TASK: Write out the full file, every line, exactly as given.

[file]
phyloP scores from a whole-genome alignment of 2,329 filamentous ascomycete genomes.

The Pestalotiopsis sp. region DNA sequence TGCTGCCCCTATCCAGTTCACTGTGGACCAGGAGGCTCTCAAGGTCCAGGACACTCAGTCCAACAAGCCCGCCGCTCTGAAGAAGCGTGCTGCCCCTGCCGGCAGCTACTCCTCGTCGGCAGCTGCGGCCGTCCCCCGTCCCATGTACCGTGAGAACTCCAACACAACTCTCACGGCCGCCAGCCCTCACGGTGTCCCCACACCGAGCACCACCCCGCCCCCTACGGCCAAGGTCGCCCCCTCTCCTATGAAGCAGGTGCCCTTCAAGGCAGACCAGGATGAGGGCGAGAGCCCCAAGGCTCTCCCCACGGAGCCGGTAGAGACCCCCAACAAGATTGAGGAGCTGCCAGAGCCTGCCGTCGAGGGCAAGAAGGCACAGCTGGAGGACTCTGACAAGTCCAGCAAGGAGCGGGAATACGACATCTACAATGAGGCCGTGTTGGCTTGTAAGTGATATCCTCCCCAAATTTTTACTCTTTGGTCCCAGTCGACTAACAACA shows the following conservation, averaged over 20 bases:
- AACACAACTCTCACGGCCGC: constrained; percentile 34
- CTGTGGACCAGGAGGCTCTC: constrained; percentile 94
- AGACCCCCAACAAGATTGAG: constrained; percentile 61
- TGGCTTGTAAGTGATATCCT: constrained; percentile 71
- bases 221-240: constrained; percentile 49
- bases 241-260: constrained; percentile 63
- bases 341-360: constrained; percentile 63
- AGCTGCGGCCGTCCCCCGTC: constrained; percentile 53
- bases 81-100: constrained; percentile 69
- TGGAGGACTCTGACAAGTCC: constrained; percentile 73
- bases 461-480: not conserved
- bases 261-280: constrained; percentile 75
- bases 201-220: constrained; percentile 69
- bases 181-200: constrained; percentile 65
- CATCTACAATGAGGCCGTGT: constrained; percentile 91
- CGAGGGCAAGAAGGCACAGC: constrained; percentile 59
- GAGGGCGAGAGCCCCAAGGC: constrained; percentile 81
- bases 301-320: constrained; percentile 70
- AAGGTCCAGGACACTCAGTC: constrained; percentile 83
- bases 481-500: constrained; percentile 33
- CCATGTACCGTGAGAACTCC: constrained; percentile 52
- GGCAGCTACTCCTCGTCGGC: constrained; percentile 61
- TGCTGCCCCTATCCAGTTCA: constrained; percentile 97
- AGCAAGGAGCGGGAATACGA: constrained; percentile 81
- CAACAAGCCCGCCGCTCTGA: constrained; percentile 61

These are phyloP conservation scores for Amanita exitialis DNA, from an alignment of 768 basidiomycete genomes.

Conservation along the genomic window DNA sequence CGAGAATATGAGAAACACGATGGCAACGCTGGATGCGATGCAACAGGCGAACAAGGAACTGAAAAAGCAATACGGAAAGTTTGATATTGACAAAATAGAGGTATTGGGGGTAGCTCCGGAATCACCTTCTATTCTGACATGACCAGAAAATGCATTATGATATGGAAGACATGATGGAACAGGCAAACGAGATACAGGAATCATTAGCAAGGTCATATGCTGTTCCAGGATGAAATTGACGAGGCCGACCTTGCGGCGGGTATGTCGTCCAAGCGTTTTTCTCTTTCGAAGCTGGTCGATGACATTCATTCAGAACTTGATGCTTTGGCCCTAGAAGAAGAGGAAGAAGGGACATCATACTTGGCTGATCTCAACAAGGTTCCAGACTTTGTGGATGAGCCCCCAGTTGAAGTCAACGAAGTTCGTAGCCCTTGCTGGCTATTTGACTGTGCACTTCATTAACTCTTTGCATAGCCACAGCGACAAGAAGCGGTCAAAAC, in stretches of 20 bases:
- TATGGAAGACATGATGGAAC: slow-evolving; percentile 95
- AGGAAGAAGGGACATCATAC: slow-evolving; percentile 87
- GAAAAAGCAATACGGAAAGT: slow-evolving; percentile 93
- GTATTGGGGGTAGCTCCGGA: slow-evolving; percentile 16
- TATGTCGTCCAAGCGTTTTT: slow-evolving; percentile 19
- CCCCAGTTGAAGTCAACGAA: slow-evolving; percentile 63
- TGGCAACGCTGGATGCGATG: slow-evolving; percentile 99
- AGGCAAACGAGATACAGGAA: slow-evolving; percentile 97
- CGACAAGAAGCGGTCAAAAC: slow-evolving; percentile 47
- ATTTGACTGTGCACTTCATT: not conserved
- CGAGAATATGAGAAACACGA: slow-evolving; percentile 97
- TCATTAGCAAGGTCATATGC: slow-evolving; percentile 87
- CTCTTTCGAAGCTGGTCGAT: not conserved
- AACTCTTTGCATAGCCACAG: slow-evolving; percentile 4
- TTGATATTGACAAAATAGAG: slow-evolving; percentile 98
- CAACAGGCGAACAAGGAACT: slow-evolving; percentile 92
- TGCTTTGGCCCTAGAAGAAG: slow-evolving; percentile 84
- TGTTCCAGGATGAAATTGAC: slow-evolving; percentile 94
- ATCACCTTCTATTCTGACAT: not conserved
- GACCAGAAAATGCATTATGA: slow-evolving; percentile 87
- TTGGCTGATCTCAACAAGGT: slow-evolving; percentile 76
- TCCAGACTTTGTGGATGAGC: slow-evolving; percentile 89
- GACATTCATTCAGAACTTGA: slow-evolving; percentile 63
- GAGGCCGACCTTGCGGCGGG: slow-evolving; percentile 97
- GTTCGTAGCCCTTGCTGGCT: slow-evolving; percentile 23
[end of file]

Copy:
phyloP scores from a whole-genome alignment of 2,329 filamentous ascomycete genomes.

The Pestalotiopsis sp. region DNA sequence TGCTGCCCCTATCCAGTTCACTGTGGACCAGGAGGCTCTCAAGGTCCAGGACACTCAGTCCAACAAGCCCGCCGCTCTGAAGAAGCGTGCTGCCCCTGCCGGCAGCTACTCCTCGTCGGCAGCTGCGGCCGTCCCCCGTCCCATGTACCGTGAGAACTCCAACACAACTCTCACGGCCGCCAGCCCTCACGGTGTCCCCACACCGAGCACCACCCCGCCCCCTACGGCCAAGGTCGCCCCCTCTCCTATGAAGCAGGTGCCCTTCAAGGCAGACCAGGATGAGGGCGAGAGCCCCAAGGCTCTCCCCACGGAGCCGGTAGAGACCCCCAACAAGATTGAGGAGCTGCCAGAGCCTGCCGTCGAGGGCAAGAAGGCACAGCTGGAGGACTCTGACAAGTCCAGCAAGGAGCGGGAATACGACATCTACAATGAGGCCGTGTTGGCTTGTAAGTGATATCCTCCCCAAATTTTTACTCTTTGGTCCCAGTCGACTAACAACA shows the following conservation, averaged over 20 bases:
- AACACAACTCTCACGGCCGC: constrained; percentile 34
- CTGTGGACCAGGAGGCTCTC: constrained; percentile 94
- AGACCCCCAACAAGATTGAG: constrained; percentile 61
- TGGCTTGTAAGTGATATCCT: constrained; percentile 71
- bases 221-240: constrained; percentile 49
- bases 241-260: constrained; percentile 63
- bases 341-360: constrained; percentile 63
- AGCTGCGGCCGTCCCCCGTC: constrained; percentile 53
- bases 81-100: constrained; percentile 69
- TGGAGGACTCTGACAAGTCC: constrained; percentile 73
- bases 461-480: not conserved
- bases 261-280: constrained; percentile 75
- bases 201-220: constrained; percentile 69
- bases 181-200: constrained; percentile 65
- CATCTACAATGAGGCCGTGT: constrained; percentile 91
- CGAGGGCAAGAAGGCACAGC: constrained; percentile 59
- GAGGGCGAGAGCCCCAAGGC: constrained; percentile 81
- bases 301-320: constrained; percentile 70
- AAGGTCCAGGACACTCAGTC: constrained; percentile 83
- bases 481-500: constrained; percentile 33
- CCATGTACCGTGAGAACTCC: constrained; percentile 52
- GGCAGCTACTCCTCGTCGGC: constrained; percentile 61
- TGCTGCCCCTATCCAGTTCA: constrained; percentile 97
- AGCAAGGAGCGGGAATACGA: constrained; percentile 81
- CAACAAGCCCGCCGCTCTGA: constrained; percentile 61

These are phyloP conservation scores for Amanita exitialis DNA, from an alignment of 768 basidiomycete genomes.

Conservation along the genomic window DNA sequence CGAGAATATGAGAAACACGATGGCAACGCTGGATGCGATGCAACAGGCGAACAAGGAACTGAAAAAGCAATACGGAAAGTTTGATATTGACAAAATAGAGGTATTGGGGGTAGCTCCGGAATCACCTTCTATTCTGACATGACCAGAAAATGCATTATGATATGGAAGACATGATGGAACAGGCAAACGAGATACAGGAATCATTAGCAAGGTCATATGCTGTTCCAGGATGAAATTGACGAGGCCGACCTTGCGGCGGGTATGTCGTCCAAGCGTTTTTCTCTTTCGAAGCTGGTCGATGACATTCATTCAGAACTTGATGCTTTGGCCCTAGAAGAAGAGGAAGAAGGGACATCATACTTGGCTGATCTCAACAAGGTTCCAGACTTTGTGGATGAGCCCCCAGTTGAAGTCAACGAAGTTCGTAGCCCTTGCTGGCTATTTGACTGTGCACTTCATTAACTCTTTGCATAGCCACAGCGACAAGAAGCGGTCAAAAC, in stretches of 20 bases:
- TATGGAAGACATGATGGAAC: slow-evolving; percentile 95
- AGGAAGAAGGGACATCATAC: slow-evolving; percentile 87
- GAAAAAGCAATACGGAAAGT: slow-evolving; percentile 93
- GTATTGGGGGTAGCTCCGGA: slow-evolving; percentile 16
- TATGTCGTCCAAGCGTTTTT: slow-evolving; percentile 19
- CCCCAGTTGAAGTCAACGAA: slow-evolving; percentile 63
- TGGCAACGCTGGATGCGATG: slow-evolving; percentile 99
- AGGCAAACGAGATACAGGAA: slow-evolving; percentile 97
- CGACAAGAAGCGGTCAAAAC: slow-evolving; percentile 47
- ATTTGACTGTGCACTTCATT: not conserved
- CGAGAATATGAGAAACACGA: slow-evolving; percentile 97
- TCATTAGCAAGGTCATATGC: slow-evolving; percentile 87
- CTCTTTCGAAGCTGGTCGAT: not conserved
- AACTCTTTGCATAGCCACAG: slow-evolving; percentile 4
- TTGATATTGACAAAATAGAG: slow-evolving; percentile 98
- CAACAGGCGAACAAGGAACT: slow-evolving; percentile 92
- TGCTTTGGCCCTAGAAGAAG: slow-evolving; percentile 84
- TGTTCCAGGATGAAATTGAC: slow-evolving; percentile 94
- ATCACCTTCTATTCTGACAT: not conserved
- GACCAGAAAATGCATTATGA: slow-evolving; percentile 87
- TTGGCTGATCTCAACAAGGT: slow-evolving; percentile 76
- TCCAGACTTTGTGGATGAGC: slow-evolving; percentile 89
- GACATTCATTCAGAACTTGA: slow-evolving; percentile 63
- GAGGCCGACCTTGCGGCGGG: slow-evolving; percentile 97
- GTTCGTAGCCCTTGCTGGCT: slow-evolving; percentile 23